JOINT BASE LEWIS-McCHORD, Wash. (AP) – An unredacted list of the charges against Staff Sgt. Robert Bales reveals discrepancies in the Army’s account of how many adults and how many children died during the nighttime massacre in which he is charged.
The Army has maintained, through its public affairs officers at Joint Base Lewis-McChord, that Bales killed seven adults and nine children early March 11, 2012. However, the unredacted charges against Bales, which The Associated Press obtained from his lawyer _ suggest the total might have been eight adults and eight children.
It isn’t clear what caused the discrepancy. Lt. Col. Gary Dangerfield, an Army spokesman, said Thursday he could not immediately explain it.
The Army has only released charges that black out the names of the victims, identifying them simply as male or female. But during a pretrial hearing in November, officials did provide a list of nine adult victims. The Army said seven of them had been killed and two injured, but didn’t indicate which were which.
The unredacted charges show that eight of the names from the list of adults _ not seven _ were murder victims.
The charges offer the first official list of all victims, including children. Many Afghans use only one name.
Victims previously identified as adults who are listed in murder charges:
Khudai Dad, male
Nazir Mohammad, or Nazir Aka, male
Mohammad Dawud, male
Shah Tarina, female
Akhtar Mohammad, male
Others identified as murder victims:
Tora, or Gulalai, female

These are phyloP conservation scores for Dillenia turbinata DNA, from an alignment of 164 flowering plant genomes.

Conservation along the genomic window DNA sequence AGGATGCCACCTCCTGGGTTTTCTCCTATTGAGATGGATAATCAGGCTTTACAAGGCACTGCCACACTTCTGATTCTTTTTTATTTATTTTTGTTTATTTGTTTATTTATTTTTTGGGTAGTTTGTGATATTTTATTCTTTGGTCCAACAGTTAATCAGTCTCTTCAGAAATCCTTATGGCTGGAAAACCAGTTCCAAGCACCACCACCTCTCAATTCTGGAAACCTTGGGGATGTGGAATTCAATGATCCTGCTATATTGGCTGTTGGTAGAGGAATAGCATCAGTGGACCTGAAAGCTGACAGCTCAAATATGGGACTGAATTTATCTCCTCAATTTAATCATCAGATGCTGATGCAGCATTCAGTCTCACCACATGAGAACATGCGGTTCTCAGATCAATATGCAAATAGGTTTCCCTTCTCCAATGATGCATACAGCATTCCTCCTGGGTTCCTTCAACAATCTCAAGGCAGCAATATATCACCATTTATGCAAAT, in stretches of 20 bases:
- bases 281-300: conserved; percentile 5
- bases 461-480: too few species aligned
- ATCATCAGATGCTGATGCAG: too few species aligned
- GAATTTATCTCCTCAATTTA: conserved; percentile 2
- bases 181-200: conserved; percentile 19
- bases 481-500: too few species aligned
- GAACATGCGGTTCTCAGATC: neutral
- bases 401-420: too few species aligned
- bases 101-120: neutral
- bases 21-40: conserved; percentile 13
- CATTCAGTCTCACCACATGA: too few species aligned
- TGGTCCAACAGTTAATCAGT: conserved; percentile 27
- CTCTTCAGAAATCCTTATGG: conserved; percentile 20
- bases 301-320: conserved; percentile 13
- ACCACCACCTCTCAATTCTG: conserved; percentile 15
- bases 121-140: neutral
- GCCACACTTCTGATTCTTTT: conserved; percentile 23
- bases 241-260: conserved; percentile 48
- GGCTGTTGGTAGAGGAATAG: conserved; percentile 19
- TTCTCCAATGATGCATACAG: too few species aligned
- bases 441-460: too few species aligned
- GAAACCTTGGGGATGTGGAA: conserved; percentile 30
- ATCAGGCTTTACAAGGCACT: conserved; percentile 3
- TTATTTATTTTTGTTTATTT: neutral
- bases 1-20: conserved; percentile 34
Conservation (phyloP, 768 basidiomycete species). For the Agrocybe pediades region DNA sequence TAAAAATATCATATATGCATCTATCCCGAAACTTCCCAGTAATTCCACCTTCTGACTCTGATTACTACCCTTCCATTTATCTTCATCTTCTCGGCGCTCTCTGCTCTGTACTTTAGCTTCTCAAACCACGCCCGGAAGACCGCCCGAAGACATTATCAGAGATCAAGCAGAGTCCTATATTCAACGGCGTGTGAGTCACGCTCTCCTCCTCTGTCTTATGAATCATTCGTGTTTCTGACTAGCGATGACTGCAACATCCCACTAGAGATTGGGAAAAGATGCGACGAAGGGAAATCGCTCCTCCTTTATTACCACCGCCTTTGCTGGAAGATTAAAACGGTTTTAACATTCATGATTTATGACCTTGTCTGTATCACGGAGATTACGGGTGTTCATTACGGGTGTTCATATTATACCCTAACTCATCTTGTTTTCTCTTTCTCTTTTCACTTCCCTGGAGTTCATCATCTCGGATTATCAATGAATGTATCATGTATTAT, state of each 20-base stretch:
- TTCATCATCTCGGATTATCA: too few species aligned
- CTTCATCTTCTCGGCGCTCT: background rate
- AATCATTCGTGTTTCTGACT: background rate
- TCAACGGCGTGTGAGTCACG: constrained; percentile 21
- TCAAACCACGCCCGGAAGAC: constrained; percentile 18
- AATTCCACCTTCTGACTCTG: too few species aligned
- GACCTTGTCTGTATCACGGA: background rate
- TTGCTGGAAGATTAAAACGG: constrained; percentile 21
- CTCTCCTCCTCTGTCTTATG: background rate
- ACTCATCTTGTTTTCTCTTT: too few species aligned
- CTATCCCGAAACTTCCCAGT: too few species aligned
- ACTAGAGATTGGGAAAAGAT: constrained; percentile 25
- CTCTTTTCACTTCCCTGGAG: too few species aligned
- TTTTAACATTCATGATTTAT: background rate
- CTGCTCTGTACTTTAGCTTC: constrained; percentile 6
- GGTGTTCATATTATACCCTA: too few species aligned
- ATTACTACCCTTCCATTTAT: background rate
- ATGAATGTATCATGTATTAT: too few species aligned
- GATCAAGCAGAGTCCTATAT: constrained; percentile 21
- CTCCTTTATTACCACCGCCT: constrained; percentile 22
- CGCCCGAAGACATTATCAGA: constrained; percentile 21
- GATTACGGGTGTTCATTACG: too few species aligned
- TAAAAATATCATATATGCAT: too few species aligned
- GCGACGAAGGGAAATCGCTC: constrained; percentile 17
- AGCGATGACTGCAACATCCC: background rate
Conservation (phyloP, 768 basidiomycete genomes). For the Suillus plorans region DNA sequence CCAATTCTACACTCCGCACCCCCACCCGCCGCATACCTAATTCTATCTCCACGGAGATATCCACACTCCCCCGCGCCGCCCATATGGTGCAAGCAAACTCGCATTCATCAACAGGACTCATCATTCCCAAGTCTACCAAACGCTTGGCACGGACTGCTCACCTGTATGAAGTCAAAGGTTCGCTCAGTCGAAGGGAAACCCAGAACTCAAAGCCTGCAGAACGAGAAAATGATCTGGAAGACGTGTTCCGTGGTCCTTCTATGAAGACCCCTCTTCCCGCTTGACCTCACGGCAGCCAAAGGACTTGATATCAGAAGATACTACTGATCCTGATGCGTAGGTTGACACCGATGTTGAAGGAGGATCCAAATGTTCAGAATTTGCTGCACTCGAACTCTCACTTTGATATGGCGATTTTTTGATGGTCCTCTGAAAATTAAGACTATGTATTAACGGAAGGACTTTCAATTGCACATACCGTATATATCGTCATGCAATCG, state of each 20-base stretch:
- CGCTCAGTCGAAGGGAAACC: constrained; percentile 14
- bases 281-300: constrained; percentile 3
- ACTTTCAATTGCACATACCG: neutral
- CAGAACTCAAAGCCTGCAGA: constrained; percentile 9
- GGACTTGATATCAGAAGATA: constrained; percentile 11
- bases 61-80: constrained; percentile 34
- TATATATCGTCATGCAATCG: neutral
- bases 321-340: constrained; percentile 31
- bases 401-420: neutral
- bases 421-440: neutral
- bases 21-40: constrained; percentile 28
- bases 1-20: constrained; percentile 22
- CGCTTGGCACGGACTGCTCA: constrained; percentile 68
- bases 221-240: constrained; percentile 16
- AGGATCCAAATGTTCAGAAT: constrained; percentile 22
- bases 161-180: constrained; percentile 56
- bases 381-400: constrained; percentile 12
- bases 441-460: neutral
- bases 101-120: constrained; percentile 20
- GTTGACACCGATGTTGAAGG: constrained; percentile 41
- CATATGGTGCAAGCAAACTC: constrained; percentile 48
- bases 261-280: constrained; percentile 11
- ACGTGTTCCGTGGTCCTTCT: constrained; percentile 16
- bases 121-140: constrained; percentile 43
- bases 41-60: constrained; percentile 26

Issa Mohammad, male
The charges identify six people as victims of attempted murder:
Haji Mohammad Naim, an adult male
Zardana, female child
Rafiullah, male child
Sadiquallah, male child
Robina, female child
(Copyright 2013 The Associated Press. All rights reserved. This material may not be published, broadcast, rewritten or redistributed.)
- 7 common ways to get sued by your employees
- Why it might be time to upgrade your toilet
- Arizona teachers are building a better future by using technology in the classroom
- How to make summer reading fun for the whole family
- How to find relief for chronic joint pain
- Can the NBA Lottery save the Suns?
- Skip Urgent Care: 5 ailments you can treat with telemedicine
- Skin Cancer in Arizona: Stats, facts and new immunotherapy drugs making strides
- Distracted walking injuries end up not so funny
- Scary situations: 5 quick tips before you let a contractor in your home
- Four ways telemedicine is changing the health care industry
- 5 mistakes homeowners make in the spring
- Three rivers run through it: Exploring Arizona's waterways
- Smart home basics: things you need to know to get started
- 5 Surprising things causing back pain
- Arizona agriculture is a $17.1B industry
- Timeline: Arizona's roots in brewing history
- 5 reasons to love the D-backs this season
- Tips for taking your home entertainment experience to the backyard
- Tech-related injuries your parents never experienced
- Workers comp: Signs your co-worker could be a fraud
- Who's the real founder of America's pastime?
- Epidemic rising? What you need to know about Alzheimer's in Arizona
- 5 unforgettable Wooden Award winners
- Family and hard work are keys to success of modern dairy farmers
- Genetic testing could hold answers for colon cancer survival
- Cold beers and baseball: A beer lover's guide to Spring Training
- Telecommuting: 5 tips to make it work for employers and employees
- See how top CFOs feel about economic growth in the Valley
- Migraine myths that keep patients from effective treatments